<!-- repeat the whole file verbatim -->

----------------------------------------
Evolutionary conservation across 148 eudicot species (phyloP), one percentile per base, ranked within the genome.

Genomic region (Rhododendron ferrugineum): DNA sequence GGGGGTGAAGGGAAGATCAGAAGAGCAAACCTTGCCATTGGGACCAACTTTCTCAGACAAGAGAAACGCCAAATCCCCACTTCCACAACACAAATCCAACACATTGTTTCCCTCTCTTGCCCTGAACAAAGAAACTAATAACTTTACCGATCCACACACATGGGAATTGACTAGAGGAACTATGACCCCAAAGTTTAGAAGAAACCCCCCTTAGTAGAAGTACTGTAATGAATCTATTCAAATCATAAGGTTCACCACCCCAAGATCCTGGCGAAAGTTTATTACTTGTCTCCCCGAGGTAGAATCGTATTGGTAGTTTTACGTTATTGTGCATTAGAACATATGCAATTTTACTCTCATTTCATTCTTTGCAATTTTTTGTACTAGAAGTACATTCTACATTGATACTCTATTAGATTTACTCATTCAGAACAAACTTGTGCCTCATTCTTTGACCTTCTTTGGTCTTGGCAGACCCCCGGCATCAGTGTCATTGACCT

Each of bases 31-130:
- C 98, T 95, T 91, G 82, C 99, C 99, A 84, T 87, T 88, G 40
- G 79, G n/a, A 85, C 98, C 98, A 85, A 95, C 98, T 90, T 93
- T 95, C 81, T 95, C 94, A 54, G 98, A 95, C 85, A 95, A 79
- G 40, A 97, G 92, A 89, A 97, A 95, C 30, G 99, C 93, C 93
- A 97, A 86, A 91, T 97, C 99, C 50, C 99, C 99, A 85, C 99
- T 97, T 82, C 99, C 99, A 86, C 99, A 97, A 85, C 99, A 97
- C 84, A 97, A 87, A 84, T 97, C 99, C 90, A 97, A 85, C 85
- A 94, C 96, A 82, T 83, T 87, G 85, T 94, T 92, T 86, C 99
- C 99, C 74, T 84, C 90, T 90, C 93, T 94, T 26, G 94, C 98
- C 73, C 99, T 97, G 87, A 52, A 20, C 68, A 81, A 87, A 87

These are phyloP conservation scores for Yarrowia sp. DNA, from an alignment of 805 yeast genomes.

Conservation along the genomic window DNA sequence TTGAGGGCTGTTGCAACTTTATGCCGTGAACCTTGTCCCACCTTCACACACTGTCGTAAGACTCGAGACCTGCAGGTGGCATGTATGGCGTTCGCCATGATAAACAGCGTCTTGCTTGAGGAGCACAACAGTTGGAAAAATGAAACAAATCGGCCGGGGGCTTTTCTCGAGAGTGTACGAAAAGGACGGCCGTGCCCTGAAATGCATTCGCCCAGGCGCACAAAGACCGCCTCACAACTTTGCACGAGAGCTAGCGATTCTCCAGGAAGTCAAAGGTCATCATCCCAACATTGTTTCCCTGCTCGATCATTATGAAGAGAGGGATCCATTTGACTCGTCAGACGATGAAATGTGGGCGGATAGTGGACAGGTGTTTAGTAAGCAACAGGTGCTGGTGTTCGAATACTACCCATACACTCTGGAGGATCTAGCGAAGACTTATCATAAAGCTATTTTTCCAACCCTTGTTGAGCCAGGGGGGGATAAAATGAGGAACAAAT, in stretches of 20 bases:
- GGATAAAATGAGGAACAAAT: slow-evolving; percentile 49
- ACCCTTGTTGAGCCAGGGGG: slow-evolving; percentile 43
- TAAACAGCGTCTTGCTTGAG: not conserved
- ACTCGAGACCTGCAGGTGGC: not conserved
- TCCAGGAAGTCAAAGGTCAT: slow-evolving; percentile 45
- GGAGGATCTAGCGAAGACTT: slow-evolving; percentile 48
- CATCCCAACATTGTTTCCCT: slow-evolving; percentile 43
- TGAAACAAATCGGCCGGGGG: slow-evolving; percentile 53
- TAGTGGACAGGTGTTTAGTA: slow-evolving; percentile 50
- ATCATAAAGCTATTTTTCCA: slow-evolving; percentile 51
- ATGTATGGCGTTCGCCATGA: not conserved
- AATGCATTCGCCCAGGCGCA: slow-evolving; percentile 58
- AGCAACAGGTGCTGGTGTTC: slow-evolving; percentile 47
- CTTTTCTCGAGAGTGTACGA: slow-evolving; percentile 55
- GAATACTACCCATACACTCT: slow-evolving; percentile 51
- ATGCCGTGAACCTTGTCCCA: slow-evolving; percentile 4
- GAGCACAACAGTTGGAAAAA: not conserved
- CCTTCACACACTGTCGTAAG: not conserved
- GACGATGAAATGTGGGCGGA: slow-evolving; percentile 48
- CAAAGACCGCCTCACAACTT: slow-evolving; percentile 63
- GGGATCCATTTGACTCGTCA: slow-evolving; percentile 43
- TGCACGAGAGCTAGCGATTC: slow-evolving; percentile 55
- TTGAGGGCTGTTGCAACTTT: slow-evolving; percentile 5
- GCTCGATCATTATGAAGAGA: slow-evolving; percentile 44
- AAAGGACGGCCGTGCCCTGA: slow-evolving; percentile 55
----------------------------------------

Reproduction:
Evolutionary conservation across 148 eudicot species (phyloP), one percentile per base, ranked within the genome.

Genomic region (Rhododendron ferrugineum): DNA sequence GGGGGTGAAGGGAAGATCAGAAGAGCAAACCTTGCCATTGGGACCAACTTTCTCAGACAAGAGAAACGCCAAATCCCCACTTCCACAACACAAATCCAACACATTGTTTCCCTCTCTTGCCCTGAACAAAGAAACTAATAACTTTACCGATCCACACACATGGGAATTGACTAGAGGAACTATGACCCCAAAGTTTAGAAGAAACCCCCCTTAGTAGAAGTACTGTAATGAATCTATTCAAATCATAAGGTTCACCACCCCAAGATCCTGGCGAAAGTTTATTACTTGTCTCCCCGAGGTAGAATCGTATTGGTAGTTTTACGTTATTGTGCATTAGAACATATGCAATTTTACTCTCATTTCATTCTTTGCAATTTTTTGTACTAGAAGTACATTCTACATTGATACTCTATTAGATTTACTCATTCAGAACAAACTTGTGCCTCATTCTTTGACCTTCTTTGGTCTTGGCAGACCCCCGGCATCAGTGTCATTGACCT

Each of bases 31-130:
- C 98, T 95, T 91, G 82, C 99, C 99, A 84, T 87, T 88, G 40
- G 79, G n/a, A 85, C 98, C 98, A 85, A 95, C 98, T 90, T 93
- T 95, C 81, T 95, C 94, A 54, G 98, A 95, C 85, A 95, A 79
- G 40, A 97, G 92, A 89, A 97, A 95, C 30, G 99, C 93, C 93
- A 97, A 86, A 91, T 97, C 99, C 50, C 99, C 99, A 85, C 99
- T 97, T 82, C 99, C 99, A 86, C 99, A 97, A 85, C 99, A 97
- C 84, A 97, A 87, A 84, T 97, C 99, C 90, A 97, A 85, C 85
- A 94, C 96, A 82, T 83, T 87, G 85, T 94, T 92, T 86, C 99
- C 99, C 74, T 84, C 90, T 90, C 93, T 94, T 26, G 94, C 98
- C 73, C 99, T 97, G 87, A 52, A 20, C 68, A 81, A 87, A 87

These are phyloP conservation scores for Yarrowia sp. DNA, from an alignment of 805 yeast genomes.

Conservation along the genomic window DNA sequence TTGAGGGCTGTTGCAACTTTATGCCGTGAACCTTGTCCCACCTTCACACACTGTCGTAAGACTCGAGACCTGCAGGTGGCATGTATGGCGTTCGCCATGATAAACAGCGTCTTGCTTGAGGAGCACAACAGTTGGAAAAATGAAACAAATCGGCCGGGGGCTTTTCTCGAGAGTGTACGAAAAGGACGGCCGTGCCCTGAAATGCATTCGCCCAGGCGCACAAAGACCGCCTCACAACTTTGCACGAGAGCTAGCGATTCTCCAGGAAGTCAAAGGTCATCATCCCAACATTGTTTCCCTGCTCGATCATTATGAAGAGAGGGATCCATTTGACTCGTCAGACGATGAAATGTGGGCGGATAGTGGACAGGTGTTTAGTAAGCAACAGGTGCTGGTGTTCGAATACTACCCATACACTCTGGAGGATCTAGCGAAGACTTATCATAAAGCTATTTTTCCAACCCTTGTTGAGCCAGGGGGGGATAAAATGAGGAACAAAT, in stretches of 20 bases:
- GGATAAAATGAGGAACAAAT: slow-evolving; percentile 49
- ACCCTTGTTGAGCCAGGGGG: slow-evolving; percentile 43
- TAAACAGCGTCTTGCTTGAG: not conserved
- ACTCGAGACCTGCAGGTGGC: not conserved
- TCCAGGAAGTCAAAGGTCAT: slow-evolving; percentile 45
- GGAGGATCTAGCGAAGACTT: slow-evolving; percentile 48
- CATCCCAACATTGTTTCCCT: slow-evolving; percentile 43
- TGAAACAAATCGGCCGGGGG: slow-evolving; percentile 53
- TAGTGGACAGGTGTTTAGTA: slow-evolving; percentile 50
- ATCATAAAGCTATTTTTCCA: slow-evolving; percentile 51
- ATGTATGGCGTTCGCCATGA: not conserved
- AATGCATTCGCCCAGGCGCA: slow-evolving; percentile 58
- AGCAACAGGTGCTGGTGTTC: slow-evolving; percentile 47
- CTTTTCTCGAGAGTGTACGA: slow-evolving; percentile 55
- GAATACTACCCATACACTCT: slow-evolving; percentile 51
- ATGCCGTGAACCTTGTCCCA: slow-evolving; percentile 4
- GAGCACAACAGTTGGAAAAA: not conserved
- CCTTCACACACTGTCGTAAG: not conserved
- GACGATGAAATGTGGGCGGA: slow-evolving; percentile 48
- CAAAGACCGCCTCACAACTT: slow-evolving; percentile 63
- GGGATCCATTTGACTCGTCA: slow-evolving; percentile 43
- TGCACGAGAGCTAGCGATTC: slow-evolving; percentile 55
- TTGAGGGCTGTTGCAACTTT: slow-evolving; percentile 5
- GCTCGATCATTATGAAGAGA: slow-evolving; percentile 44
- AAAGGACGGCCGTGCCCTGA: slow-evolving; percentile 55